Keywords: tax evasion, informality, tax enforcement, local taxes, tax progressivity
    JEL: H26 H71 H72
    Date: 2022–04
  5. By: António Afonso; José Alves
    Abstract: We assess the consequences of fiscal consolidation episodes on public sector efficiency (scores) for 35 OECD countries for the 2007-2020 period. We find that fiscal consolidations improve public sector efficiency and results are robust across efficiency models. Moreover, peripheral euro-area economies and economies with debt-to-GDP ratios between 60% and 90% are those whose public sector efficiency scores improve more when fiscal consolidation episodes occur. The evidence that fiscal consolidations enhance spending efficiency is an additional argument for fiscal consolidations, from a policy perspective.
    Keywords: fiscal consolidation episodes; government spending efficiency; panel data; OECD
    JEL: C23 D61 H21 E62 H63
    Date: 2022–05
  6. By: Wolfram F. Richter
    Abstract: More than 130 countries have accepted the OECD invitation to reform the taxation of multinational enterprises (MNEs). One of two reform pillars aims at granting market countries the right to tax supernormal (“residual”) profit without requiring physical nexus. This paper examines the method of implementation proposed by the OECD and compares it with various discarded options. It concludes that intercountry tax equity, allocative efficiency, and practicality of negotiation speak against the OECD proposal to use a sales-based formula for allocating an MNE’s group profit. Simply splitting each market country’s residual profit contribution by an MNE-independent key is to be preferred.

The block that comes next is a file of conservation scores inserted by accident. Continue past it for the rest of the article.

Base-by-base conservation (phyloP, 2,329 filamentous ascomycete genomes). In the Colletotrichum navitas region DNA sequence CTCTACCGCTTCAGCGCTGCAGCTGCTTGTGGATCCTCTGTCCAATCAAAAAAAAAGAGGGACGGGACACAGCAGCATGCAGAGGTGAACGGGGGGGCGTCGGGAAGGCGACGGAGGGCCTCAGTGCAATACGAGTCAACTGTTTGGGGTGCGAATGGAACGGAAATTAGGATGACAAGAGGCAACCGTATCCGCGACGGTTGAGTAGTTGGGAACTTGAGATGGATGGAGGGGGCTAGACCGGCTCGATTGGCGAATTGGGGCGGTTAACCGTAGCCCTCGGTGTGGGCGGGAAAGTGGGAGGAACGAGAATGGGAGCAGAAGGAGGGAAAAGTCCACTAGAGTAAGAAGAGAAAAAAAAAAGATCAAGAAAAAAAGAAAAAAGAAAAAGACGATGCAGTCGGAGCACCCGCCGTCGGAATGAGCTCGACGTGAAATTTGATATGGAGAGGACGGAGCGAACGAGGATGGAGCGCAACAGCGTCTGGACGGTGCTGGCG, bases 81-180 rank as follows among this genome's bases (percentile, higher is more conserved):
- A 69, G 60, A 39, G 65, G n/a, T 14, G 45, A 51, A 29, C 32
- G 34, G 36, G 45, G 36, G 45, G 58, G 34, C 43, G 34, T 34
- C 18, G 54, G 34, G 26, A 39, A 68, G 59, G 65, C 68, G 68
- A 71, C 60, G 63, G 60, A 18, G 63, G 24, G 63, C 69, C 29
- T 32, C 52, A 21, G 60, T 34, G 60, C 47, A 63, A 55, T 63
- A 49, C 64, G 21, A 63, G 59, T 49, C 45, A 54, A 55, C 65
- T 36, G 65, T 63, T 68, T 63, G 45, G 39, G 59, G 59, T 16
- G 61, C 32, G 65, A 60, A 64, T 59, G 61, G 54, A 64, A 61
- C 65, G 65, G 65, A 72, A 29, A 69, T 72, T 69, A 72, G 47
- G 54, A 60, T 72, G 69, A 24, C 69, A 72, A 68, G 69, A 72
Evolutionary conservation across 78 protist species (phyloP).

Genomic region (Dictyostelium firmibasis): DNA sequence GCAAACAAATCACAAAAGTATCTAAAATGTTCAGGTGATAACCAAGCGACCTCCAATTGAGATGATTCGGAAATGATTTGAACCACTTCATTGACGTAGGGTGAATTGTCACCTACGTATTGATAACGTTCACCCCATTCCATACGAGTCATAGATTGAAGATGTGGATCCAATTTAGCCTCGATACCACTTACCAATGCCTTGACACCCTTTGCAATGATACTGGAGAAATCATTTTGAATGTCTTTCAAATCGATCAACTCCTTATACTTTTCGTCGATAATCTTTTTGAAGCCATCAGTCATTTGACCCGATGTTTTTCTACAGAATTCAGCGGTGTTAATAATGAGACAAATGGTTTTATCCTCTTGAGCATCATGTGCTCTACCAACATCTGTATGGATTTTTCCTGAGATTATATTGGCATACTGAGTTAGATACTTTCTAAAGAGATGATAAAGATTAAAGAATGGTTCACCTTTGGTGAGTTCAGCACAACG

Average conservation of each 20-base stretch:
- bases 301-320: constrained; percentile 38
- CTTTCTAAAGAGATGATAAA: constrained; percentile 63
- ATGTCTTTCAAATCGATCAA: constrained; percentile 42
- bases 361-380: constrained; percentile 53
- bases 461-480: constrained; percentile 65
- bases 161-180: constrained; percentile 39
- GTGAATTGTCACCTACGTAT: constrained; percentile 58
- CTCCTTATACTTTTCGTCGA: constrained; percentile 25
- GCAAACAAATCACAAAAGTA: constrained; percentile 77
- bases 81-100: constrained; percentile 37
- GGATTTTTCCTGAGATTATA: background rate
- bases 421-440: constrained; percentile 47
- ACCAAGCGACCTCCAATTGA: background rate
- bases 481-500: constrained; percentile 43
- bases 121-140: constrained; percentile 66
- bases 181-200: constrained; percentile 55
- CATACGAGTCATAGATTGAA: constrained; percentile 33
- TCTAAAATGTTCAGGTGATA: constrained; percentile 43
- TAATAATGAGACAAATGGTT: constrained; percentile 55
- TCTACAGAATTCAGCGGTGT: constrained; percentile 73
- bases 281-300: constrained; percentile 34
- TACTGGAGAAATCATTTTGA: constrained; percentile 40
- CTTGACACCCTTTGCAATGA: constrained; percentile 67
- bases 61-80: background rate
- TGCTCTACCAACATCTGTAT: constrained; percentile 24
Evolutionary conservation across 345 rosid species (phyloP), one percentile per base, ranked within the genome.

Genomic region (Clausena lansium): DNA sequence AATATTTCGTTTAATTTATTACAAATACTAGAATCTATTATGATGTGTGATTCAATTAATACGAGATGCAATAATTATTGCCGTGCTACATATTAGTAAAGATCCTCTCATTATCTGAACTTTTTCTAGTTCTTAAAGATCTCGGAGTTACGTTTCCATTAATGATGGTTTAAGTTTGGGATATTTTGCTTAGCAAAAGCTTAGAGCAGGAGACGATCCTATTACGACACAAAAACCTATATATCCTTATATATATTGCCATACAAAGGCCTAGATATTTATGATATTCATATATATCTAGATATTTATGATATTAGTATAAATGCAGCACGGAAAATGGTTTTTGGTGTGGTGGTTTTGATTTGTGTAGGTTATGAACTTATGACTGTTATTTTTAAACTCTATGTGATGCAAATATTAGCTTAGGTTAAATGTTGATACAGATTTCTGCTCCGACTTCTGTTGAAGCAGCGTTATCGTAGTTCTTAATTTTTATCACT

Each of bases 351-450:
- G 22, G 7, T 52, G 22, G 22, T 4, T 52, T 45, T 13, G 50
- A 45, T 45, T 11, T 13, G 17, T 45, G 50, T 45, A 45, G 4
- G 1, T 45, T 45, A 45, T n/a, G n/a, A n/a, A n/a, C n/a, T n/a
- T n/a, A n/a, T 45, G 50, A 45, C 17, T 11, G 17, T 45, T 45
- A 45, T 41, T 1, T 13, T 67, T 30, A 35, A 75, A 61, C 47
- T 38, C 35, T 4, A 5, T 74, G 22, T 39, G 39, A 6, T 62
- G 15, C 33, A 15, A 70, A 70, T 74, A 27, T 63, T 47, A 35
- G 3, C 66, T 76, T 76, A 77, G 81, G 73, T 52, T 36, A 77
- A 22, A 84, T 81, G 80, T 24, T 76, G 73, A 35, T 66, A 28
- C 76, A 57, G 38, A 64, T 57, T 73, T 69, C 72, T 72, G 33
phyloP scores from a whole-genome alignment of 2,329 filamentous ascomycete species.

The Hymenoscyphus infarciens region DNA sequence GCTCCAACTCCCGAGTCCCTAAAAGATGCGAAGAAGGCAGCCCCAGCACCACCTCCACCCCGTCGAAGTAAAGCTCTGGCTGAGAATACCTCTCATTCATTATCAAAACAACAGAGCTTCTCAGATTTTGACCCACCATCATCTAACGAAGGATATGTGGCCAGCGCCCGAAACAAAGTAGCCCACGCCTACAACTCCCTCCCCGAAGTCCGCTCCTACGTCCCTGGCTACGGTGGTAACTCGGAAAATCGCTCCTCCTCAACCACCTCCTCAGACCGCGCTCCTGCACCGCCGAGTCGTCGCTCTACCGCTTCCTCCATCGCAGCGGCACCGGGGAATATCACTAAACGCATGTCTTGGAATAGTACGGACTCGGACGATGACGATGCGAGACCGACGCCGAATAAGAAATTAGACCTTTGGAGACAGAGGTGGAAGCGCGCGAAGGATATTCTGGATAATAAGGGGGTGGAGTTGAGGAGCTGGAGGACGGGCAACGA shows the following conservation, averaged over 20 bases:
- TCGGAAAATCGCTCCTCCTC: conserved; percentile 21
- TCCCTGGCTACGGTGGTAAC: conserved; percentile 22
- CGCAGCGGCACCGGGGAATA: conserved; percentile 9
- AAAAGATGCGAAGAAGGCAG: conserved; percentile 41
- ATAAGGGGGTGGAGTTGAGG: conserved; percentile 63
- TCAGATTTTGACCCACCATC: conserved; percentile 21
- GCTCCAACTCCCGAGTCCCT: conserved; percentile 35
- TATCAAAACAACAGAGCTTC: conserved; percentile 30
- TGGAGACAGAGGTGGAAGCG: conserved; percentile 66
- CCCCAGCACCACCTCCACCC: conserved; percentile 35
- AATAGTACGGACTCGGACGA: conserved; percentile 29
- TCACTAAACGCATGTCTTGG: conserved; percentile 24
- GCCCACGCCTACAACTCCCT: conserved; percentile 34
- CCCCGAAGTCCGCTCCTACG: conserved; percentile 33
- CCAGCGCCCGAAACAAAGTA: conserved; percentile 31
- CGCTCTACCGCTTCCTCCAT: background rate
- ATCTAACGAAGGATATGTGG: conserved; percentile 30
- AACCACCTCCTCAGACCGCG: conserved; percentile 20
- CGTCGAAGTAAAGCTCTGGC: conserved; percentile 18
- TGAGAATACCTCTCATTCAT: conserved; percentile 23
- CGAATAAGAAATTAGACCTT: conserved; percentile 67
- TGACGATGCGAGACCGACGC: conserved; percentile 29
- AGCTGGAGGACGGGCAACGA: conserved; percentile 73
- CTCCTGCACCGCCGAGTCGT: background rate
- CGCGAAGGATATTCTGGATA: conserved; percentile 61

Keywords: BEPS Project, Pillar One, residual profit allocation/splitting, tax withholding, destination-based cash flow taxation
    JEL: H25 M48 F23
    Date: 2022
  7. By: Marko Ledic (Faculty of Economics and Business Zagreb); Ivica Rubil (The Institute of Economics, Zagreb); Ivica Urban (Institute of Public Finance)